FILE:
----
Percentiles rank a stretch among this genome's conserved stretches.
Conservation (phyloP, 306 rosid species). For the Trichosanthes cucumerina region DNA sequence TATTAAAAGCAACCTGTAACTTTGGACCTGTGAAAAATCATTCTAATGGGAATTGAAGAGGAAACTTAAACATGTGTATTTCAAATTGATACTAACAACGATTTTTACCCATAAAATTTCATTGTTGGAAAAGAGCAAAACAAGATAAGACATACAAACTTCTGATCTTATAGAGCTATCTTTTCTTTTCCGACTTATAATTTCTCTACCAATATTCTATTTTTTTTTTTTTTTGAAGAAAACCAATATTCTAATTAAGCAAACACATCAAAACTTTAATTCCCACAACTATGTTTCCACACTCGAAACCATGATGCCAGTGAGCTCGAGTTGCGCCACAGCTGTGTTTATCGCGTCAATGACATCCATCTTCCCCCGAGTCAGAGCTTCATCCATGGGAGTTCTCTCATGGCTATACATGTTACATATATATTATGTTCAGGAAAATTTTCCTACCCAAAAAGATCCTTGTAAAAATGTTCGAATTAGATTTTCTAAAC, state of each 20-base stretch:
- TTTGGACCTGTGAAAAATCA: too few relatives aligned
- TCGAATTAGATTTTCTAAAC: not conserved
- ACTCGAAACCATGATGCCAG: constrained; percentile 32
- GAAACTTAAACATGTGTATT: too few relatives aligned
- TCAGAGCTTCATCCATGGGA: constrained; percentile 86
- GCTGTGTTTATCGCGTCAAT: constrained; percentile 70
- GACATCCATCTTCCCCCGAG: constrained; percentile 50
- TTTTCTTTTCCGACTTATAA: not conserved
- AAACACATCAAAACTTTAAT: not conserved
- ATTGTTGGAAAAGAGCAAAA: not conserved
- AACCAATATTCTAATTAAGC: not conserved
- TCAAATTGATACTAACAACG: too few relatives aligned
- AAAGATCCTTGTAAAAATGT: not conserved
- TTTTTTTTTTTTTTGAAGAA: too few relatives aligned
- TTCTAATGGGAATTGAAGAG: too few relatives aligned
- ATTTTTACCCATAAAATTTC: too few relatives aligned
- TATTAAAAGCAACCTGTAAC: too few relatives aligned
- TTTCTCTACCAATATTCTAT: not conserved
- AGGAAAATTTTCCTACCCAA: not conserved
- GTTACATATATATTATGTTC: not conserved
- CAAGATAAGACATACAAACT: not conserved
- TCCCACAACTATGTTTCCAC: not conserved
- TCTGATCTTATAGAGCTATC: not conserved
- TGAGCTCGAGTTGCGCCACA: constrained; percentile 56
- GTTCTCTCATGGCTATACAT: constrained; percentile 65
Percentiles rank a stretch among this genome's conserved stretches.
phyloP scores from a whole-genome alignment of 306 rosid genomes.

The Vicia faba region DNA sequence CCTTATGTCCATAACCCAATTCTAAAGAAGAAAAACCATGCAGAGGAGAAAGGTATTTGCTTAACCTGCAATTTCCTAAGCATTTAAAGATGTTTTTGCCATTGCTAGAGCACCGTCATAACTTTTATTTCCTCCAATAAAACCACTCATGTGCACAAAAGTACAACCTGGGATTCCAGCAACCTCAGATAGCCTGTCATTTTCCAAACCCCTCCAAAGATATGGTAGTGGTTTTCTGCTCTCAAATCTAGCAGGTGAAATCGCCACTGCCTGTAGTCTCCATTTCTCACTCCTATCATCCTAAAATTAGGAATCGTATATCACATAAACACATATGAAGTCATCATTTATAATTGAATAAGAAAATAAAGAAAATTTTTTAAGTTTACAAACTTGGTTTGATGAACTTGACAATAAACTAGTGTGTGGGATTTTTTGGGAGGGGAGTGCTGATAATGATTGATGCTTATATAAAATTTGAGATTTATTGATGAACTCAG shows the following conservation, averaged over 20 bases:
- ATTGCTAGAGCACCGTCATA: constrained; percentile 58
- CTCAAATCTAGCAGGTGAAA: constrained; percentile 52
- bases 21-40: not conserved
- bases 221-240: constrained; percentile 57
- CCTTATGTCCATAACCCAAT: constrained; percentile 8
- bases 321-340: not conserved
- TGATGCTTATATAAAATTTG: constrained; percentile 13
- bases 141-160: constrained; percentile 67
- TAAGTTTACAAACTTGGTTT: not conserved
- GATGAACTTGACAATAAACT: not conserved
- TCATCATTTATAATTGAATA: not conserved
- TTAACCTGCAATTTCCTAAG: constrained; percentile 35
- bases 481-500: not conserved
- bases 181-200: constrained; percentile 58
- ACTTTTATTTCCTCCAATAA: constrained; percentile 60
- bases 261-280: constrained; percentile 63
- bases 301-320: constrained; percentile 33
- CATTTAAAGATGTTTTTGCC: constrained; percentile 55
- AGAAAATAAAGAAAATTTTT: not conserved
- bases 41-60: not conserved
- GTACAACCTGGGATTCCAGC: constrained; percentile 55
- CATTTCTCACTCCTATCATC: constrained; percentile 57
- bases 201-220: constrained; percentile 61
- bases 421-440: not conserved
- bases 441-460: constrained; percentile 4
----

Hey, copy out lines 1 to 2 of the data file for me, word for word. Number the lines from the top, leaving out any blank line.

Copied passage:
Percentiles rank a stretch among this genome's conserved stretches.
Conservation (phyloP, 306 rosid species). For the Trichosanthes cucumerina region DNA sequence TATTAAAAGCAACCTGTAACTTTGGACCTGTGAAAAATCATTCTAATGGGAATTGAAGAGGAAACTTAAACATGTGTATTTCAAATTGATACTAACAACGATTTTTACCCATAAAATTTCATTGTTGGAAAAGAGCAAAACAAGATAAGACATACAAACTTCTGATCTTATAGAGCTATCTTTTCTTTTCCGACTTATAATTTCTCTACCAATATTCTATTTTTTTTTTTTTTTGAAGAAAACCAATATTCTAATTAAGCAAACACATCAAAACTTTAATTCCCACAACTATGTTTCCACACTCGAAACCATGATGCCAGTGAGCTCGAGTTGCGCCACAGCTGTGTTTATCGCGTCAATGACATCCATCTTCCCCCGAGTCAGAGCTTCATCCATGGGAGTTCTCTCATGGCTATACATGTTACATATATATTATGTTCAGGAAAATTTTCCTACCCAAAAAGATCCTTGTAAAAATGTTCGAATTAGATTTTCTAAAC, state of each 20-base stretch: